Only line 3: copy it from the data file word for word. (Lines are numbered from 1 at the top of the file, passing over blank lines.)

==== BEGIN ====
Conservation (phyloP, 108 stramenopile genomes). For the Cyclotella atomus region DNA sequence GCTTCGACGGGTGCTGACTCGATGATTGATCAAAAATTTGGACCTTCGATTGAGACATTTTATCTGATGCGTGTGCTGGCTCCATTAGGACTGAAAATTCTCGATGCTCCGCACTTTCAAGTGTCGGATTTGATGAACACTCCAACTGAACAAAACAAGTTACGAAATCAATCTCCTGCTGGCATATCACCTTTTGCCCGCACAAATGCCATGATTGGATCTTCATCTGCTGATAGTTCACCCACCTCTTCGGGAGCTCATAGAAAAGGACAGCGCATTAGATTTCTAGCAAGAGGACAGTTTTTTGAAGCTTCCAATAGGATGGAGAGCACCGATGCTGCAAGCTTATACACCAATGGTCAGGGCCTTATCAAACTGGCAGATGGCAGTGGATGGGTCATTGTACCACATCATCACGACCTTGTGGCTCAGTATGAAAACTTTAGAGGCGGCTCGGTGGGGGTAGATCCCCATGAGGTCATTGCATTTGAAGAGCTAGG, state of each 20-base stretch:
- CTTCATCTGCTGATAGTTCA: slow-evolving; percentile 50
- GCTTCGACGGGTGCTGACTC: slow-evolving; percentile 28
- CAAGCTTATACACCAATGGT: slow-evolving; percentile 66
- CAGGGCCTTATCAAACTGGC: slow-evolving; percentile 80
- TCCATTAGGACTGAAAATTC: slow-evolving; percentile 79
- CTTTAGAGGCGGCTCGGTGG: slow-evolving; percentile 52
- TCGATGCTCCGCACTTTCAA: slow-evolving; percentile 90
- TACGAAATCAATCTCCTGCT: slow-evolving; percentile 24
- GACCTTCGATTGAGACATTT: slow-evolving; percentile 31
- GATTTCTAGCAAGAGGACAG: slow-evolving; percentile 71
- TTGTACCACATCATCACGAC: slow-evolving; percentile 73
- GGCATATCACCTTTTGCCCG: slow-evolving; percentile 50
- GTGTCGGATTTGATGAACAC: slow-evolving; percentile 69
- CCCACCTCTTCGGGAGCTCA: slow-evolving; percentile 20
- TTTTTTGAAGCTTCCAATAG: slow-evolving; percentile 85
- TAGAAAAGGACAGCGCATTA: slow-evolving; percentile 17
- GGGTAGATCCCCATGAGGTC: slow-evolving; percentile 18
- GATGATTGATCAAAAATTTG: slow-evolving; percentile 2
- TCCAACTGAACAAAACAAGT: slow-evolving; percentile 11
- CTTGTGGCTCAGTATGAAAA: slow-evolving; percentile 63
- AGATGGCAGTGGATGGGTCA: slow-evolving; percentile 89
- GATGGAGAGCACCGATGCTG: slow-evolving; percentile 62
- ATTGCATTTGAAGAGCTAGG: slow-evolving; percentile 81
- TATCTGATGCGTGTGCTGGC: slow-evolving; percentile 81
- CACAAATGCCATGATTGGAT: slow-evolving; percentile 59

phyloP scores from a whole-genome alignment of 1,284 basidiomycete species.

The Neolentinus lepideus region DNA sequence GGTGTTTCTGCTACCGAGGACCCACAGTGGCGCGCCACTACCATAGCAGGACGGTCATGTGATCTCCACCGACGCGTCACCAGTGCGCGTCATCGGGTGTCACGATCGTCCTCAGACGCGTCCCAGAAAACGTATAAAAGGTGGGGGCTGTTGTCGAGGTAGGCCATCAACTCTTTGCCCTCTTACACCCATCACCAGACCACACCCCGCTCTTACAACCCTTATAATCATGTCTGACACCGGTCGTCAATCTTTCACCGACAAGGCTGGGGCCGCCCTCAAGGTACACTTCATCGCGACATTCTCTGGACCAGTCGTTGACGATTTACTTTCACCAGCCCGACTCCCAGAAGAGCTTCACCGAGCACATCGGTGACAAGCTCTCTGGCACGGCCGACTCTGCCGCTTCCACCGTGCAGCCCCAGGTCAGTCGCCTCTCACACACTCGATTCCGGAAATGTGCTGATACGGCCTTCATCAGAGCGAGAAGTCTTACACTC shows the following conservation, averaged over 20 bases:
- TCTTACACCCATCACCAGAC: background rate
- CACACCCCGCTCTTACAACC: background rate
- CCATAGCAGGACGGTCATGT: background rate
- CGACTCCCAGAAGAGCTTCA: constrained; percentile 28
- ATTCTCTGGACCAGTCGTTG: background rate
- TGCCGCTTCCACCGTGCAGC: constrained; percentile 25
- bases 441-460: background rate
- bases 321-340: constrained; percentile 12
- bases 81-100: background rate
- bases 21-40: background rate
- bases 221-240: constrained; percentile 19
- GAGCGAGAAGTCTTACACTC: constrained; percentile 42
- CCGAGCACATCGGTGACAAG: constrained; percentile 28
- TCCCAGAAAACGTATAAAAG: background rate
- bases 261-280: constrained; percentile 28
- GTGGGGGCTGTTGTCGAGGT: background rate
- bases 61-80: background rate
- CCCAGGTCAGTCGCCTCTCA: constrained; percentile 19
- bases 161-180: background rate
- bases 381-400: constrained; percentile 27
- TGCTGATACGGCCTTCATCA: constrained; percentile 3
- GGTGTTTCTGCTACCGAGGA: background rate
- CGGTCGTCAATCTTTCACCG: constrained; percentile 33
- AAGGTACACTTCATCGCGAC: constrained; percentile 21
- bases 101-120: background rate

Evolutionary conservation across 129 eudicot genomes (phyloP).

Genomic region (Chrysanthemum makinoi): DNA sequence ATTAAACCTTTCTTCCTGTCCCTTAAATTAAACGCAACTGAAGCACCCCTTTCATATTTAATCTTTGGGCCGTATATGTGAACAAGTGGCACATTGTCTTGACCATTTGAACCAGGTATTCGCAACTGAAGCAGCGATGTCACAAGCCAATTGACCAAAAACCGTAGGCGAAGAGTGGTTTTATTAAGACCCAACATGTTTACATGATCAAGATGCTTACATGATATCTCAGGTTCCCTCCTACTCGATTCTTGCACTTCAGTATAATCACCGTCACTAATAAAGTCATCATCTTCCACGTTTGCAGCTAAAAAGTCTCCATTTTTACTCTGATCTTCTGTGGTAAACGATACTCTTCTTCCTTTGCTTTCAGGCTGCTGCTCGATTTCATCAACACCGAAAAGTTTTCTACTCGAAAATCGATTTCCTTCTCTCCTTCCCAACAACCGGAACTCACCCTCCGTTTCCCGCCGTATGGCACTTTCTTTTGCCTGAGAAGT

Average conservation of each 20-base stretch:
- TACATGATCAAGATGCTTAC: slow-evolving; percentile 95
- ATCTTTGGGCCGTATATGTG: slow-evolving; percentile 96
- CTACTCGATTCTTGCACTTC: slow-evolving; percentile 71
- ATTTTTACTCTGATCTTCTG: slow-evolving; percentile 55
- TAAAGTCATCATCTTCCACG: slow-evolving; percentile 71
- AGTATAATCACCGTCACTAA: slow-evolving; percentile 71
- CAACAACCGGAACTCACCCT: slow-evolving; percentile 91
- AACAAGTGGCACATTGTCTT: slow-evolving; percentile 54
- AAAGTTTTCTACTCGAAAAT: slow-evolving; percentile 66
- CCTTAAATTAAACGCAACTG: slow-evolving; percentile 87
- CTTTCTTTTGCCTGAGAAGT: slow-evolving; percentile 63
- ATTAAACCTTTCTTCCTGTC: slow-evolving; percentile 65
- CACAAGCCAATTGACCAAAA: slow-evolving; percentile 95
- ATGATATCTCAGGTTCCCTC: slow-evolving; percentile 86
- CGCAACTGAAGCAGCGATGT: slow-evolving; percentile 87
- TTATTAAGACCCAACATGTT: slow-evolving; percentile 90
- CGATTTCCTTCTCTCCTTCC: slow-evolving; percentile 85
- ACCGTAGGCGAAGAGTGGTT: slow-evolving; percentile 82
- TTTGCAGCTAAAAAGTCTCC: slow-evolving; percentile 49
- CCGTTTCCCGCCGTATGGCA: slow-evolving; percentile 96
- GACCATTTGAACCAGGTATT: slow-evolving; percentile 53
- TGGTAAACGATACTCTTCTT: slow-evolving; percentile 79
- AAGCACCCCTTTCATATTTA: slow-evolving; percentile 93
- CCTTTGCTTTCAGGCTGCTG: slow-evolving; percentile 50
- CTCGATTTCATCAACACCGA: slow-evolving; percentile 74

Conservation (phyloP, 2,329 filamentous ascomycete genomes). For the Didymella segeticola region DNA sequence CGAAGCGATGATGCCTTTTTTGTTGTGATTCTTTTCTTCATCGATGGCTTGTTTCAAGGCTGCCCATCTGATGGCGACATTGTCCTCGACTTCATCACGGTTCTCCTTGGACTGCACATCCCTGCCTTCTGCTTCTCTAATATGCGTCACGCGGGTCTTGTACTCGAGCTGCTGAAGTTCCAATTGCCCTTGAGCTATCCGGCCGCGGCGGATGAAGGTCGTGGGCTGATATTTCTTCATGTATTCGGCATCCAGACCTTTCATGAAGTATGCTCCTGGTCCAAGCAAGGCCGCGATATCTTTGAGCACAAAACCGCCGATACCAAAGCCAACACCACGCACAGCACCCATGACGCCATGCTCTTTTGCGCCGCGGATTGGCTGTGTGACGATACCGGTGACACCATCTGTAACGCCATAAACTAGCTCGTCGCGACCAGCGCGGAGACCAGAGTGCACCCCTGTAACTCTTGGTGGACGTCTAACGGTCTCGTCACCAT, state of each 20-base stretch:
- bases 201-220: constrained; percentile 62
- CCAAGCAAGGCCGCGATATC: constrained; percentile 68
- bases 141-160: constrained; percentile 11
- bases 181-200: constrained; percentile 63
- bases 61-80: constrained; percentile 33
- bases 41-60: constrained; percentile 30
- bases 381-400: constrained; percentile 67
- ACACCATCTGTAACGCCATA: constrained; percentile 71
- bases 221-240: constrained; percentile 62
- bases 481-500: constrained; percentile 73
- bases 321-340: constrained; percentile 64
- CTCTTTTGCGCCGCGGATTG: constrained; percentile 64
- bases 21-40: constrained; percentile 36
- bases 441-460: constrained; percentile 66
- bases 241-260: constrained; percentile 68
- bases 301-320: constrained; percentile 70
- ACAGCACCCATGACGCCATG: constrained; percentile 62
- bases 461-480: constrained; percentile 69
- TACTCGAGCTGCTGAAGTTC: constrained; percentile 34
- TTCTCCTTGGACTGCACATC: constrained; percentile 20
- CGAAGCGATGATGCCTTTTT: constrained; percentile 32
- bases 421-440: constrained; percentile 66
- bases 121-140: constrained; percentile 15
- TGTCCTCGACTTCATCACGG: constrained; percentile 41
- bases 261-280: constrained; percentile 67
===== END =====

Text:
- GCTTCGACGGGTGCTGACTC: slow-evolving; percentile 28